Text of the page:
Not all well-intentioned ideas get converted into good films. Jai Ho is the best example of such a film where in a simple idea of paying it forward is drilled into your head via naive contrived and melodramatic situations till you get bored of it. Eventually, you end up telling three people to not watch the film. Yes, that is a joke which you will understand only when you have seen the movie.
Yes, Salman Khan’s latest movie is out almost after more than a year of dry spell in the orgasmic cycles of bhai fans. Yes, he is back on screen, essentially to show more of him or the same things about him rather. Oh God, this must be the most awaited event of the year already, unless he comes up with another movie this year. What if the promos didn’t work? What if the songs aren’t hits? What if the lead actress looks like shit? What if the dance and dialogue sequences seem hilarious? There is bhai and he can cure pneumonia with a simple touch of his hand. Alas, he cant cure a limping script.
Jai Ho is definitely well-intentioned, despite borrowing its intention from Kevin Spacey’s Pay It Forward, where in Jai (Salman Khan) encourages everyone to help out three other people whenever they get a chance to and tell them to do the same. That, sadly, is the best part of the film amidst a sea of other problems. To drive the afore-mentioned point home, writer Dilip Shukla (who churned up a surprisingly refreshing Chulbul Pandey for us) and director Sohail Khan resort to the lowest degree of cheap contrivations and emotional manipulations. A limbless girl cannot write her exam, a married woman gets harassing calls from an unknown number, a little girl gets hurt while begging on streets, a kidney is donated and what not to infuse the proceedings with unrequired drama in the garb of masala to evoke empathy. Much of Jai Ho reminds you of the 80s and the 90s where the film linearly ran till eternity without having any hook, simply rolling out one cringy shlock-laden melodramatic incident after the other.
The second problem with Jai Ho is that what starts off as an interesting premise goes haywire midway to turn it into a revenge drama where all the evil is concentrated on one character’s family and all the good comes together to fight it. What happened to all the social initiative the film sets itself up for? The third problem with Jai Ho is that it is over-simplified. People are only good or bad. Army tanks can walk into the middle of Mumbai and start shooting people. No one cares about what happened to Jai when he was in the Army originally. If that’s not enough, what makes him roar like a lion and bite like an idiot? What does work for Jai Ho is that none of this makes the movie unbearable and you simply sit through the most regular fare Salman has come up with in the past few years.
Music by Sajid-Wajid, Amal Malik and Devi Sri Prasad is shamefully below average leaving the lead actress completely out of job in the movie. Not one tune or track stays with you once you leave the theater. Santosh Thundiayil’s cinematography is more like a bunch of tricks to slick up the campy action which really does not go by the cause-impact model of punching someone. Ashish Amrute’s editing and Sabu Cyril’s Production Design is as disinterested as Salman in the movie. To be honest, most of the recent Salman Khan movies are known for their punchline dialogues which bring the house down with cheers, seetis and claps. Jai Ho lacks the same impact due to average dialogues.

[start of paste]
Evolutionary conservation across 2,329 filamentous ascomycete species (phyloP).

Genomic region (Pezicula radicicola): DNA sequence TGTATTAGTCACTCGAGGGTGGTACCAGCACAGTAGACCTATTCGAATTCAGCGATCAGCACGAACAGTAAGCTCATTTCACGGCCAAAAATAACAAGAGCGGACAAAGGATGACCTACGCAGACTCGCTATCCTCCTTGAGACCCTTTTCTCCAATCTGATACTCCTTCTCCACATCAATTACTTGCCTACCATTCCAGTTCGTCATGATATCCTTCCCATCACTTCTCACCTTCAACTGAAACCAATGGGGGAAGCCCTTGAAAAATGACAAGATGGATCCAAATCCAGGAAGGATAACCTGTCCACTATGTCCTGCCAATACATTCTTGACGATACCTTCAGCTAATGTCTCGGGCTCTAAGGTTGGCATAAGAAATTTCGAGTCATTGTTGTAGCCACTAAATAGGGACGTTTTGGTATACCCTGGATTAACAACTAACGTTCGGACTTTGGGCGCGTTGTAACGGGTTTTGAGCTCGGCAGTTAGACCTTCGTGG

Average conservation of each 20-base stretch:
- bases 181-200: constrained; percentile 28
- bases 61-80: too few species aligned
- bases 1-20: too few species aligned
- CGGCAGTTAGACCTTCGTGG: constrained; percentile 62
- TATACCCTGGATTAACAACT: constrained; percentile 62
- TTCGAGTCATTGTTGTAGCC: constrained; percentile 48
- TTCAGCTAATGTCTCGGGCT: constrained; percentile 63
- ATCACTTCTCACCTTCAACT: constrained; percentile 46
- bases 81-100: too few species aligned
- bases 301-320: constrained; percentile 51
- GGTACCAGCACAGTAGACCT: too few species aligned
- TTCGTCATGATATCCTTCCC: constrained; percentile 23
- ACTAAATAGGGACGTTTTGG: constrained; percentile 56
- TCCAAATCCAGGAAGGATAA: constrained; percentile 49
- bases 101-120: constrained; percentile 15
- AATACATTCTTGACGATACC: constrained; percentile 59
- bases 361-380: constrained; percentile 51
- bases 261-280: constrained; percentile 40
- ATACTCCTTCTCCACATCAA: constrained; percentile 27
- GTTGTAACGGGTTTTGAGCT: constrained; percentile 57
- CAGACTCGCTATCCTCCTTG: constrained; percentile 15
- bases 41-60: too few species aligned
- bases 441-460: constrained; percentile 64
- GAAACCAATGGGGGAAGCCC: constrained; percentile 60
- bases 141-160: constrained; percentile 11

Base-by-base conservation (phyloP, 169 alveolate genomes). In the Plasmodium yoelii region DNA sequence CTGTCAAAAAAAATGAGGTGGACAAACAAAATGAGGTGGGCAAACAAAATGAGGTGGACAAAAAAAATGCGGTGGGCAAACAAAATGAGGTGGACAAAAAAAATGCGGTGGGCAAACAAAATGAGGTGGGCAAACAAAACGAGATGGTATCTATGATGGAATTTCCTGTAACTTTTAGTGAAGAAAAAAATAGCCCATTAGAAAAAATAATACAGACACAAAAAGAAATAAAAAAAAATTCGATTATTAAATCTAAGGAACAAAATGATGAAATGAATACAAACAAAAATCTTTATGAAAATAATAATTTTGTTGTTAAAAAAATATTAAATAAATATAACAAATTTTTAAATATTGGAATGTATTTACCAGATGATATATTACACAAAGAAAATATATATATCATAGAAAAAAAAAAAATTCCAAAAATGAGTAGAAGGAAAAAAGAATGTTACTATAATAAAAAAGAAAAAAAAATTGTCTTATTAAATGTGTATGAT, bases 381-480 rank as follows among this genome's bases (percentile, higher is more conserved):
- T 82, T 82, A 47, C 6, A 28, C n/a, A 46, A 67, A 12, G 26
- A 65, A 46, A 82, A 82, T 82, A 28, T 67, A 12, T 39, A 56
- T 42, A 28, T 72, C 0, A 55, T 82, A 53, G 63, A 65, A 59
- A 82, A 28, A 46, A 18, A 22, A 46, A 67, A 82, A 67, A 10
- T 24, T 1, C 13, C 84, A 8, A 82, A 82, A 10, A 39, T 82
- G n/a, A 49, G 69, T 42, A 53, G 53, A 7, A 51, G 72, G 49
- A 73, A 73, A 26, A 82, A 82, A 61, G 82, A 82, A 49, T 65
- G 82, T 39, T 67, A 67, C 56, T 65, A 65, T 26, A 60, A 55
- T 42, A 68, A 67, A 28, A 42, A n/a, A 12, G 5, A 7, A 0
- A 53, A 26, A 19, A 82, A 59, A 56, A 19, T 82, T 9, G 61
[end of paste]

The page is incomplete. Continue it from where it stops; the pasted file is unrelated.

Oh boy, this is one movie with a million actors, well almost! Jai Ho is essentially an employment scheme for many unemployed/out of work/failed actors and actresses – Tabu, Mahesh Manjrekar, Aditya Pancholi, Nadira Babbar, Vikas Bhalla, Tulip Joshi, Vatsal Seth, Mukul Dev, Yash Tonk, Bruna Abdullah, Nauheed Cyrusi, Ashmit Patel, Mohnish Behl and the list goes on. Thankfully, none of them have to act at all or have a character that goes through an arc. Daisy Shah looks terrible without makeup, but passable with one. If we try to get into her acting, it would be a bit too much for this space. Danny Denzongpa is ineffective in a villainous role falling prey to bad scripting. Salman Khan has to naturally carry of the burden of the film on his head. He has nothing new to do in this film (yes, not even a fresh action sequence) apart from continuous loud roaring, biting people, punching faces, breaking wrists and heads, and tearing off his shirt. Within a huge crowd of no standout performance, we see that Naman Jain, the little kid, outshines everyone else in the movie with his witty responses.
Jai Ho has a runtime of 144 minutes and it is likely that you will see promotional ads for the film itself while you are watching it also. Surprisingly enough, I went for an evening show and the theater was around 20% full only. Considering the fact that it has released with more than 5000+ prints worldwide, is the hype good enough to recover money from all of those? I doubt it. The buzz around Jai Ho has been mixed for the past few weeks, it opened to an average response today and the film has turned out to be simple rehash, if you can ignore its intermittent nature. If you are a bhai fan, you would have already watched it and would be going for it again, but to be honest this one is really low on entertainment. It does not get on your nerves but it is Salman’s worst film in the past couple of years. It is simply a lazy film that doesn’t bother much about anything.
Rating – 1.5/5